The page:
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In C, I was asked to write a function to generate a random Base64 string of length 40 characters (30 bytes ?). But I don't know the Base64 flavor, so it needs to be compatible with many version of Base64.

What can I do ? What is the best option ?

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You can't do it. en.wikipedia.org/wiki/Base64 lists contradictory targets, out of which the 24-bit crc makes it incompatible with the versions not supporting '=' pad character. If this rule is relaxed, then there's your specification. Hint: don't use characters 62 or 63 and use CR+LF. –  Aki Suihkonen Feb 12 '13 at 14:02
    
@AkiSuihkonen Thanks for the link. We were not aware of crc 32, but examples we have seems to use require only 40 characters and no '='. Please elaborate on character 62 and 63. Thanks –  user2064718 Feb 12 '13 at 14:12
    
Surely this is impossible. If you don't know the encoding, the best you could do is a Base62 encoding which (by definition) is not any Base64 encoding at all. –  Brendan Feb 12 '13 at 17:36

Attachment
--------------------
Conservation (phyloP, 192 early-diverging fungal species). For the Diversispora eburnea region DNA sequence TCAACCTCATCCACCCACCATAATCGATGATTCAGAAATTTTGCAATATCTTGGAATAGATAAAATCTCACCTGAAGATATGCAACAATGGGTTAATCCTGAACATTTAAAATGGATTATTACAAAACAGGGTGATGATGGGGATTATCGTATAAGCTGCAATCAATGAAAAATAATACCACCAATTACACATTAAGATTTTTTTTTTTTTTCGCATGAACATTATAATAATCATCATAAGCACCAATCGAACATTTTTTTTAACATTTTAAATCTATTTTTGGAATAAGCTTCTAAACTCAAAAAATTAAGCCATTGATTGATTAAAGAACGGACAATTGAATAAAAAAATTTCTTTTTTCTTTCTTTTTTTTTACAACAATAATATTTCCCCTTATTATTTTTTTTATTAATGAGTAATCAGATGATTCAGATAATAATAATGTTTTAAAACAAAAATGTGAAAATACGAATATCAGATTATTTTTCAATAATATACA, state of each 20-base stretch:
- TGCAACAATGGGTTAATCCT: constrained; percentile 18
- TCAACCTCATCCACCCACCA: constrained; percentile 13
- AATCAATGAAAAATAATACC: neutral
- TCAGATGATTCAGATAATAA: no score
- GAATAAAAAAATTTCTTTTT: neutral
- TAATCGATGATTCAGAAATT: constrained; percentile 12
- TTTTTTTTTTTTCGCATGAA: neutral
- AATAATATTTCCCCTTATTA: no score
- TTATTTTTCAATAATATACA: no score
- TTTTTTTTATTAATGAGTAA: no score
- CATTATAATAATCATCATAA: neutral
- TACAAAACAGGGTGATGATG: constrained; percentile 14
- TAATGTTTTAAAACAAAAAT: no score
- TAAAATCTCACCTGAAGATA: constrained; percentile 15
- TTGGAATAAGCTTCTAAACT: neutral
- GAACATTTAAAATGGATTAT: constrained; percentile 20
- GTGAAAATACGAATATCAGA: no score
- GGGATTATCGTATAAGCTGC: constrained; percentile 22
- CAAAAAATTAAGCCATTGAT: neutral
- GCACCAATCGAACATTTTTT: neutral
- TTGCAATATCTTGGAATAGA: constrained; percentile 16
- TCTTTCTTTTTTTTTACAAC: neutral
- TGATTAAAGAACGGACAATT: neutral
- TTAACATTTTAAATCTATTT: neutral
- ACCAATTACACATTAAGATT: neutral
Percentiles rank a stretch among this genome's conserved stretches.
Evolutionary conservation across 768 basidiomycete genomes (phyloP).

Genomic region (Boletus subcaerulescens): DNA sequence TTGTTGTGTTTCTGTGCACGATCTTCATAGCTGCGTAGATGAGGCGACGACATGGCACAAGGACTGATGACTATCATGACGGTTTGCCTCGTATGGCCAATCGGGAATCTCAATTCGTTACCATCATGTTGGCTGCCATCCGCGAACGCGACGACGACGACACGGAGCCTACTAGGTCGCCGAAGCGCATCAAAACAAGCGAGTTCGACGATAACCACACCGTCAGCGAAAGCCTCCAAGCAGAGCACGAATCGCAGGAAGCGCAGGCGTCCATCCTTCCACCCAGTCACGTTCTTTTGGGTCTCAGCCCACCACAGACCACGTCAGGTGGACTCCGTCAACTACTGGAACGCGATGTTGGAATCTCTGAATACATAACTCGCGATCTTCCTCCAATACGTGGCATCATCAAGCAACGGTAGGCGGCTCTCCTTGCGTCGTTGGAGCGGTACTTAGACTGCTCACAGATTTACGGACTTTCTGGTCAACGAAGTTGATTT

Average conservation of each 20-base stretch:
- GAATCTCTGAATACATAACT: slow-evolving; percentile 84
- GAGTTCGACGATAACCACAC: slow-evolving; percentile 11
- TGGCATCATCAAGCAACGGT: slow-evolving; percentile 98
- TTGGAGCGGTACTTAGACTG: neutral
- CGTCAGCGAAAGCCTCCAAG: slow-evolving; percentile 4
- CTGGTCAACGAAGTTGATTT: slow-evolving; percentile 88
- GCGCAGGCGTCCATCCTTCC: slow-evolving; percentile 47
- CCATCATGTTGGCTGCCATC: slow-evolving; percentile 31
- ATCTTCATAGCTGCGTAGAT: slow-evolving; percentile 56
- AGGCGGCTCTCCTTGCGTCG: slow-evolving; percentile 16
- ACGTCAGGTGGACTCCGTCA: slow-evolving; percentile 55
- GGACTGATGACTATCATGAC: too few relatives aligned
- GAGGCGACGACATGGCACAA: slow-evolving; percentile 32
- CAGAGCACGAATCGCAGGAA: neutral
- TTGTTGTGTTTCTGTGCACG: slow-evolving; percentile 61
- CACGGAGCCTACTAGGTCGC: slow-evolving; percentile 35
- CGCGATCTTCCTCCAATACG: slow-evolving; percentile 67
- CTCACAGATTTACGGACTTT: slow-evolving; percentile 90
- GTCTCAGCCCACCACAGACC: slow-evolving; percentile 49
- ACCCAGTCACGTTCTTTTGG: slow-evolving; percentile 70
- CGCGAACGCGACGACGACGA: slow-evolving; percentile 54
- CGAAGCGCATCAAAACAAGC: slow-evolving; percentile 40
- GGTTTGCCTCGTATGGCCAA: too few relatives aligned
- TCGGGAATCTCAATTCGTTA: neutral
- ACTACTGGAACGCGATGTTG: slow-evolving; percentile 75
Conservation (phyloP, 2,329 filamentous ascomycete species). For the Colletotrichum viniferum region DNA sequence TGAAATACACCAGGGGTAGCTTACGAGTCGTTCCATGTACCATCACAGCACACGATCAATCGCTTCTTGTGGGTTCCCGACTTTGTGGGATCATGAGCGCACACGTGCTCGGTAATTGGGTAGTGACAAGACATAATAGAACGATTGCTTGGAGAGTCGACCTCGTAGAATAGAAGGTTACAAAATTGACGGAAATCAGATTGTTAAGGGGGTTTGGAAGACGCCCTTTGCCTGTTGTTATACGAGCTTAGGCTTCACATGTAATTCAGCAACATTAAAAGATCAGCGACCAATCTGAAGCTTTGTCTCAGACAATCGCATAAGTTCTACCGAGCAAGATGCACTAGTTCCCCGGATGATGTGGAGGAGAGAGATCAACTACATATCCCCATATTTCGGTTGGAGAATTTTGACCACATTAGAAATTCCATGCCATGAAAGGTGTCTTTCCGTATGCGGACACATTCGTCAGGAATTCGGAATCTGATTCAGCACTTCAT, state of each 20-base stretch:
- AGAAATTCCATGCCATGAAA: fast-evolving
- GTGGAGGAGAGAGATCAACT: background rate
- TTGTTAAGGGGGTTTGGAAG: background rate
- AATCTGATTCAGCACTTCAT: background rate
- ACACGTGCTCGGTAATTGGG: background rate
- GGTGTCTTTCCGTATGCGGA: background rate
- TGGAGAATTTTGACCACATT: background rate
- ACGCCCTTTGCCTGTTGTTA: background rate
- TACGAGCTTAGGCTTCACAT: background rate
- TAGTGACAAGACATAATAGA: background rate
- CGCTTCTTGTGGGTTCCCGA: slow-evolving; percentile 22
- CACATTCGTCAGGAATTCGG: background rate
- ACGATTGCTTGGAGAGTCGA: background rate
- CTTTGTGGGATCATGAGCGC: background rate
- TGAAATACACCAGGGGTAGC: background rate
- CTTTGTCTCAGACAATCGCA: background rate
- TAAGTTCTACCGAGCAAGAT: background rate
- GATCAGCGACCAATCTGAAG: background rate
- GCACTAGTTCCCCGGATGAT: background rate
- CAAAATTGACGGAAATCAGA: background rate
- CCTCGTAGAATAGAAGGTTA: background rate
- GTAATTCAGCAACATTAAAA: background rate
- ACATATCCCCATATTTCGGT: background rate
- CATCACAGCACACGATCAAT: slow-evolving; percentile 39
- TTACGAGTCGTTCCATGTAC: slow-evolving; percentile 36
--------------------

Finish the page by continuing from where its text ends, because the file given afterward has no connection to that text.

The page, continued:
It means you should generate a random distribution of 40 characters from the set [0-9][a-z][A-Z], which represents a large but not complete subset of all 30-byte sequences. –  Aki Suihkonen Feb 13 '13 at 7:15

1 Answer 1

All the Base64 encodings agree on some things, such as the use of [0-9A-Za-z], which are 62 characters. So you won't get a full 64^40 possible combinations, but you can get 62^40 which is still quite a lot! You could just generate a random number for each digit, mod 62. Or slice it up more carefully to reduce the amount of entropy needed from the system. For example, given a 32-bit random number, take 6 bits at a time (0..63), and if those bits are 62 or 63, discard them, otherwise map them to one Base64 digit. This way you only need about 8, 32-bit integers to make a 40-character string.

If this system has security considerations, you need to consider the consequences of generating "unusual" Base64 numbers (e.g. an attacker could detect that your Base64 numbers are special in having only 62 symbols with just a small corpus--does that matter?).

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